End-Stopped Line

Definition of End-Stopped Line

An end-stopped line is a poetic device in which a pause comes at the end of a syntactic unit (sentence, clause or phrase); this pause can be expressed in writing as a punctuation mark such as a colon, semi-colon, period or full stop.

According to A.C Bradley, “a line would be an end-stopped line, when the meter and sense both make a natural pause at its end such as in this line, “Yet to be known shortens my made intent…” (King Lear by William Shakespeare)

Opposite of Enjambment

Enjambment is the opposite of end-stopped line. Thus, examples of end-stopped line should never be confused with enjambment examples. When a break or pause comes at the end of a line or sentence, it is called end-stopped line. However, when a break comes in the middle of a phrase or line and idea moves on to the next line, it is called enjambment. Like in these lines, “I am not prone to weeping, as our sex/Commonly are; the want of which vain dew.” (A Winter’s Tale by William Shakespeare)

Examples of End-stopped Line from Literature

Example #1

Bright Star, would I were as stedfast as thou art—
Not in lone splendor hung aloft the night,
And watching, with eternal lids apart,
Like nature’s patient, sleepless Eremite….

(Bright Star by John Keats)

These lines are very good end-stopped line examples. Each line ends with a punctuation mark, a pause comes at the end and has a sense of a separate unit. These pauses give rhythm and tempo to the poem.

Example #2

A little learning is a dangerous thing;
Drink deep, or taste not the Pierian spring.
There shallow draughts intoxicate the brain,
And drinking largely sobers us again.

(An Essay on Criticism by Alexander Pope)

These lines are ending with a grammatical break. Also, these end-stopped lines contain complete a phrase and have sense. Here each sentence corresponds to the length of a line and that pause slows down the pace of poem.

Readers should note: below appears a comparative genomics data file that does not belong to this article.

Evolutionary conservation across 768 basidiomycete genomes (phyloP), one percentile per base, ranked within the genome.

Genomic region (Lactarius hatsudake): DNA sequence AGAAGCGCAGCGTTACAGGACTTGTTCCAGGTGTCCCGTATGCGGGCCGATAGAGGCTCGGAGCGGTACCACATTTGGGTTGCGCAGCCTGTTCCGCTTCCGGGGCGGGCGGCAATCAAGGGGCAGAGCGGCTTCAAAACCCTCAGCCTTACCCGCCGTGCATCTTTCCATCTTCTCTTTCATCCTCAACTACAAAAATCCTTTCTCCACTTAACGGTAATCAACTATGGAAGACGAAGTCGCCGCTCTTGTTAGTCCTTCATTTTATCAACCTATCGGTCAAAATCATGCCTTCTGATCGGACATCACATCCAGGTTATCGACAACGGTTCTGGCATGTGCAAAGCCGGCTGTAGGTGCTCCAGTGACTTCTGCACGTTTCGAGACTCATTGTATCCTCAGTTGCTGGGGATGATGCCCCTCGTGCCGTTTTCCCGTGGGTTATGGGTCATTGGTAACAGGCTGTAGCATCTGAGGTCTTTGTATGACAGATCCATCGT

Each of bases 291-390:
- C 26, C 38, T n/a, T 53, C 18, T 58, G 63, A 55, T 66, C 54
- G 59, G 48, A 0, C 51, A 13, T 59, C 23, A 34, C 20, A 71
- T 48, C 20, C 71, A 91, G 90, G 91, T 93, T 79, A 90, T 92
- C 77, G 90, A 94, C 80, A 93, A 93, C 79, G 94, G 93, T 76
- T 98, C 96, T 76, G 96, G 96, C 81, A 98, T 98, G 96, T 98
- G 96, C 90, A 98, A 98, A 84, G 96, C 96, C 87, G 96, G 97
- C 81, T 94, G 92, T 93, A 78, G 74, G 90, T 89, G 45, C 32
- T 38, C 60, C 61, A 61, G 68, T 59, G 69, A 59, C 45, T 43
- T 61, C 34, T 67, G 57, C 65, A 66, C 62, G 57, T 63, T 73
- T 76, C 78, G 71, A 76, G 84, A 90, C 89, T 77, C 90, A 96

Example #3

Shall I compare thee to a summer’s day?
Thou art more lovely and more temperate.
Rough winds do shake the darling buds of May,
And summer’s lease hath all too short a date….

(Sonnet 18 by William Shakespeare)

This excerpt is a perfect example of end-stopped line. All of these lines carry a pause at the ending. There is a pause in both meter and sense; therefore, this device gives a complete poetic effect.

Example #4

Come into the garden, Fred,
For the neighborhood tabby is gone.
Come into the garden, Fred.
I have nothing by my flea collar on,
And the scent of catnip has gone to my head.
I’ll wait by the screen door till dawn.
The fireflies court in the sweetgum tree.
The nightjar calls from the pine,
And she seems to say in her rhapsody,
“Oh, mustard-bown Fred, be mine!”
The full moon lights my whiskers afire,
And the fur goes erect on my spine…..

(Alley Cat Love Song by Dana Gioia)

End-stopped line is used in this entire poem where each line ends with a pause. Also, they are marked with a punctuation sign. It gives rhythmic and poetic effect. Apart from that, it provides greater flexibility to the poet.

Example #5

As I in hoary winter’s night stood shivering in the snow,
Surprised I was with sudden heat, which made my heart to glow;
And lifting up a fearful eye to view what fire was near,
A pretty babe all burning bright did in the air appear….

(The Burning Babe by Robert Southwell)

In the following lines, the ending of the lines corresponds to the ending of the clause. Also, there are strong breaks at the closing of the lines, which help making the meaning explicit in each line.

Function End-Stopped Line

The purpose of using end-stopped lines is to give poetic and rhythmic effect to the literary texts. They tend to slow down the speed and give a clear idea in each line by giving a break at the end. Besides, it provides regularity to the meter of a poetic text. Also, it makes poetry more coherent, accessible and helps the readers ponder on the sentence. Hence, the reader is able to explore deeper meanings and sense in lines where end-stopped is given.

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